Business Planning Involvement in New Ventures.
Independent thesis Basic level (degree of Bachelor), 10 credits / 15 HE creditsStudent thesis
Background - Planning occupies an important position in business literature. It is a well-investigated area with a long and extensive research tradition. However, the findings of the research are not consistent. In the planning literature there is a strong debate among researchers which results in two opposing points of view. On the one hand, proponents of planning in business, also known as the planning school, claim that planning plays an important role and has a positive impact on companies. On the other hand, opponents challenge these claims and suggest that a company should instead focus on flexibility, learning and resource utilization. These claims may be of particular interest in new ventures. The environment in which new ventures usually operate may be turbulent with a high degree of uncertainty and a lack of resources. This setting may create problems for the application of planning procedures and can contradict suggestions in existing literature. In addition, the entrepreneur plays a crucial role in every new venture. He or she is the one who founds the new venture and is the main decision-maker. Planning activities compete for resources and time, which are scarce commodities in new ventures and can cause entrepreneurs to allocate less time to the business itself.
Purpose - The purpose of this thesis was to investigate the changes in business planning in new ventures. In addition, we endeavored to explain the reasons why these changes occur and what sparks them. Our aim was to gain in-depth understanding of the business planning change phenomenon in new small-sized firms and add additional knowledge to the existing planning literature.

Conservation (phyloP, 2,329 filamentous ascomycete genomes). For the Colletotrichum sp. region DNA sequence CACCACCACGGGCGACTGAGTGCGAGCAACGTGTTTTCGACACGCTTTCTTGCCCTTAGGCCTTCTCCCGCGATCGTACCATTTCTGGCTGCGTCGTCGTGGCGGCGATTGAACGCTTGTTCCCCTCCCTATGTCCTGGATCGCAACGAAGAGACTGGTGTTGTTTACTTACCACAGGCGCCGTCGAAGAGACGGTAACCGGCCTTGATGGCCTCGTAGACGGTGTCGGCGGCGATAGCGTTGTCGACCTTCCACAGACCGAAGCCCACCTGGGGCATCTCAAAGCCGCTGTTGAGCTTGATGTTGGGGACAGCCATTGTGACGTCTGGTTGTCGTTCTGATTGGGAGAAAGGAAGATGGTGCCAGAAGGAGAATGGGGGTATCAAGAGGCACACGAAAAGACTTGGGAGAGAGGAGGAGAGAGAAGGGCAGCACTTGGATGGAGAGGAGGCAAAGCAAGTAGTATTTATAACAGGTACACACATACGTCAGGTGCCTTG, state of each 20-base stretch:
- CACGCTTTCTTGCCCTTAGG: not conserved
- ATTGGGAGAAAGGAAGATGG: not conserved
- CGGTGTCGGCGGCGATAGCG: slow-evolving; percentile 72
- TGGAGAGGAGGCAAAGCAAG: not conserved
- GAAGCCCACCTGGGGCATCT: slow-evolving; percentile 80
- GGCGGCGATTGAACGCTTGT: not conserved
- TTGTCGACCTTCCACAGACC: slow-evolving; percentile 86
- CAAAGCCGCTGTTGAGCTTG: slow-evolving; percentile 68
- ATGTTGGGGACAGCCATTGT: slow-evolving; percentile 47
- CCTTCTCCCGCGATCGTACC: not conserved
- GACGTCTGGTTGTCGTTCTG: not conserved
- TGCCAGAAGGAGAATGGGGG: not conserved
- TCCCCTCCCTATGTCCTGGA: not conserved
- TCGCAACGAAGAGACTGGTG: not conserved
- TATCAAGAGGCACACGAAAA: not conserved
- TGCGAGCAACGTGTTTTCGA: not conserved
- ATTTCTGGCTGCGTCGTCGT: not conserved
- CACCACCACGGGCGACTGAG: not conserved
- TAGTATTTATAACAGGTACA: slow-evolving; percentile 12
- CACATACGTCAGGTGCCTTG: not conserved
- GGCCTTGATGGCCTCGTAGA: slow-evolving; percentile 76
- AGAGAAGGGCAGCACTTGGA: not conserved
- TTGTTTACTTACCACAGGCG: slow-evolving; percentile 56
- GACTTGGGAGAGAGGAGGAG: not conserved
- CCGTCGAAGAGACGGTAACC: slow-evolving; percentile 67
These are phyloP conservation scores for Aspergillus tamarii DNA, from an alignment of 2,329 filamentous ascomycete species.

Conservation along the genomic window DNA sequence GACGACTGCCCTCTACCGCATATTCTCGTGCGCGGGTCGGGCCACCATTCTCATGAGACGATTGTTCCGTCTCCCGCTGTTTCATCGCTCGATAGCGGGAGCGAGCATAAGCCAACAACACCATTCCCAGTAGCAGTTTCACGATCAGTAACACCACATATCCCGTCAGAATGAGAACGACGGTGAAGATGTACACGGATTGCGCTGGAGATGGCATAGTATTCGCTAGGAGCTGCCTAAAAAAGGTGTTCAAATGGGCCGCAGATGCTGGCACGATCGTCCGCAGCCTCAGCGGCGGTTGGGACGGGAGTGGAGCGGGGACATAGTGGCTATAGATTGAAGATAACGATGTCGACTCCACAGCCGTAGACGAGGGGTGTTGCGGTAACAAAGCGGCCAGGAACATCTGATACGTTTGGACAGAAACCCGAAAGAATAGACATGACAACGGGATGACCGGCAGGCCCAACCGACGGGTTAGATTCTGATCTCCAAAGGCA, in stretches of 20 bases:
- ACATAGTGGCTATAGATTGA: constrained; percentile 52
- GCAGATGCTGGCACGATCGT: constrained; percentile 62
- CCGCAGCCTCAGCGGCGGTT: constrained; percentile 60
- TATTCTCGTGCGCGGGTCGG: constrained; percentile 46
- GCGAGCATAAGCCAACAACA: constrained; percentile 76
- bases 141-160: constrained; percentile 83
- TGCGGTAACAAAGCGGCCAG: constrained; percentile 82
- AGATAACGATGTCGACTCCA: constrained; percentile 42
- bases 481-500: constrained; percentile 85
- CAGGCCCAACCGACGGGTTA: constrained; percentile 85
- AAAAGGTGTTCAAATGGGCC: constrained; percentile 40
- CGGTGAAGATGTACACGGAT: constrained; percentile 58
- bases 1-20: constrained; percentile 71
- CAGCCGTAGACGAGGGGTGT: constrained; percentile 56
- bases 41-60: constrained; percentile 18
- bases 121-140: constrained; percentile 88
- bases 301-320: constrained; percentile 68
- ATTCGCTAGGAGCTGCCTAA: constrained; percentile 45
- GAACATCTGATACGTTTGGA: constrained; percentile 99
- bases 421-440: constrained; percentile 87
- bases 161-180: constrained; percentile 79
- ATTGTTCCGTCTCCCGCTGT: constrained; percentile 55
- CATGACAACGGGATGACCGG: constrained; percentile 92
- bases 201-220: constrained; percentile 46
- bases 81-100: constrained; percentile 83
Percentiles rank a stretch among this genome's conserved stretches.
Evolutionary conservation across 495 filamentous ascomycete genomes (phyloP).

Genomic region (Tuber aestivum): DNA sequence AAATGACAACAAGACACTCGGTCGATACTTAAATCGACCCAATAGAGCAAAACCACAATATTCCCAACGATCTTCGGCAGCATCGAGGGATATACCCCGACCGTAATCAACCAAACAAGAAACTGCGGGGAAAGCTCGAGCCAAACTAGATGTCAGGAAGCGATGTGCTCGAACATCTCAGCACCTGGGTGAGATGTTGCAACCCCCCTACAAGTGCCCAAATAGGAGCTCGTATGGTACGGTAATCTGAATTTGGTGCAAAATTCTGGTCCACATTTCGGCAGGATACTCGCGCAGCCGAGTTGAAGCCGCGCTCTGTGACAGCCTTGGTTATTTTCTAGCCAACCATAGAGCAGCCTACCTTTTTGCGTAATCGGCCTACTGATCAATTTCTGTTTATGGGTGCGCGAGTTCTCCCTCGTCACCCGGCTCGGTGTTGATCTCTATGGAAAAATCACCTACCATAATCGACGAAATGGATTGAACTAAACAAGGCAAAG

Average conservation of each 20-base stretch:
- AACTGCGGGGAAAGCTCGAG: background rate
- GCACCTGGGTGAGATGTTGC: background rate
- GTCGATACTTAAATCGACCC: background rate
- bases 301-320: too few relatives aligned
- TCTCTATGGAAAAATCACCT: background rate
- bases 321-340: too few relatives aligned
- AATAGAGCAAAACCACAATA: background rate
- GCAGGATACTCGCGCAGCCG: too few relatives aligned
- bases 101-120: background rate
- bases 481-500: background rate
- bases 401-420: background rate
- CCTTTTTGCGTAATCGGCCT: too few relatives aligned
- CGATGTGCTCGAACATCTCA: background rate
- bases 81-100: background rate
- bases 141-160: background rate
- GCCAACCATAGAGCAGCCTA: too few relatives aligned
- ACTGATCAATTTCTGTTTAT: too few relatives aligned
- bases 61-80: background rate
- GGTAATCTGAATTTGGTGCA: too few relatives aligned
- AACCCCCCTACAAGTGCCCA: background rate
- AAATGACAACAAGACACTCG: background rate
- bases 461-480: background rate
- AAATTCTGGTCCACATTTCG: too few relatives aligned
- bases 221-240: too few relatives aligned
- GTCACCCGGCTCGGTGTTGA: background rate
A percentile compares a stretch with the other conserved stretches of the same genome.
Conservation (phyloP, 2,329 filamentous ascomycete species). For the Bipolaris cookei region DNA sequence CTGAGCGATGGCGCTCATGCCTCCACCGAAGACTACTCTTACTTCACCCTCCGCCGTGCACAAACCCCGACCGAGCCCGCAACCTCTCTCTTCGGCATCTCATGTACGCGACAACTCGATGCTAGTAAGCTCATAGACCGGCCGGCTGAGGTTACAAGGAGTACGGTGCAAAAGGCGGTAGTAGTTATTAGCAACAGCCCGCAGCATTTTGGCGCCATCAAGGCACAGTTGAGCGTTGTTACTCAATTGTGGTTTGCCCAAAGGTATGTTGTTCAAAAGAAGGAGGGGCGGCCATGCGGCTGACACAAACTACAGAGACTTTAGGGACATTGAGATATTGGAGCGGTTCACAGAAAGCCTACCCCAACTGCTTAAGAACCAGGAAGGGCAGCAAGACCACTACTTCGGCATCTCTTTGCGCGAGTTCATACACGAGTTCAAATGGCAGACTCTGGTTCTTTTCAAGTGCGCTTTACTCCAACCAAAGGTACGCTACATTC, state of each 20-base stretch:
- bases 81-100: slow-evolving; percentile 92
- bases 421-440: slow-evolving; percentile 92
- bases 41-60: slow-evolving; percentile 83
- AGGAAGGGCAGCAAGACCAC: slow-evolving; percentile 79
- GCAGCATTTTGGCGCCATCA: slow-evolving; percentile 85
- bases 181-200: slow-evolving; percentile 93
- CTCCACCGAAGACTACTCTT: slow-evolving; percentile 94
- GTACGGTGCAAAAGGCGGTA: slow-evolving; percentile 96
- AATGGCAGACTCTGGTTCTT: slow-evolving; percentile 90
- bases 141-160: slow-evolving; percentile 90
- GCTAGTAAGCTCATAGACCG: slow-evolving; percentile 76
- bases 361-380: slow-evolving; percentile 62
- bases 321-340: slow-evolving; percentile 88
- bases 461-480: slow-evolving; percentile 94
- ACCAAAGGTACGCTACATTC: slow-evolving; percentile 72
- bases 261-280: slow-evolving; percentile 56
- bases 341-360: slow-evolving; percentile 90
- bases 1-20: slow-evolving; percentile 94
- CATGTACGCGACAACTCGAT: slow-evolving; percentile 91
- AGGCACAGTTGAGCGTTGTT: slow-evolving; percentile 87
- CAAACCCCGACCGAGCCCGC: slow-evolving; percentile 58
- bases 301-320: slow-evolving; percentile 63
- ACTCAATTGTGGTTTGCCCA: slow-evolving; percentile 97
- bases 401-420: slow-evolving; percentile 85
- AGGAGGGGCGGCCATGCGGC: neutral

Method & Theory - Semi-structured interviews with six entrepreneurs in the Jonkoping region were conducted to collect the empirical data on business planning within the service industry. The collected data was analyzed together by applying the theoretical frame of references.
Conclusion - The thesis concluded that three main business planning situations occur in new ventures. These were at first a smooth or volatile increase during the beginning period of new ventures and resulted in the presence of the stabilised business planning pattern in the later stage of new ventures. This study also observed three main drivers behind those changes: business planning experience, economical factors and customers.
Place, publisher, year, edition, pages
2015. , 66 p.
Business planning, change, new venture
IdentifiersURN: urn:nbn:se:hj:diva-26766ISRN: JU-IHH-FÖA-1-20150009OAI: oai:DiVA.org:hj-26766DiVA: diva2:814228
Subject / course
IHH, Business Administration
2015-05-20, 3053, University Campus Gjuterigatan 5, Jönköping, 13:17 (English)
Melander, Anders, PhD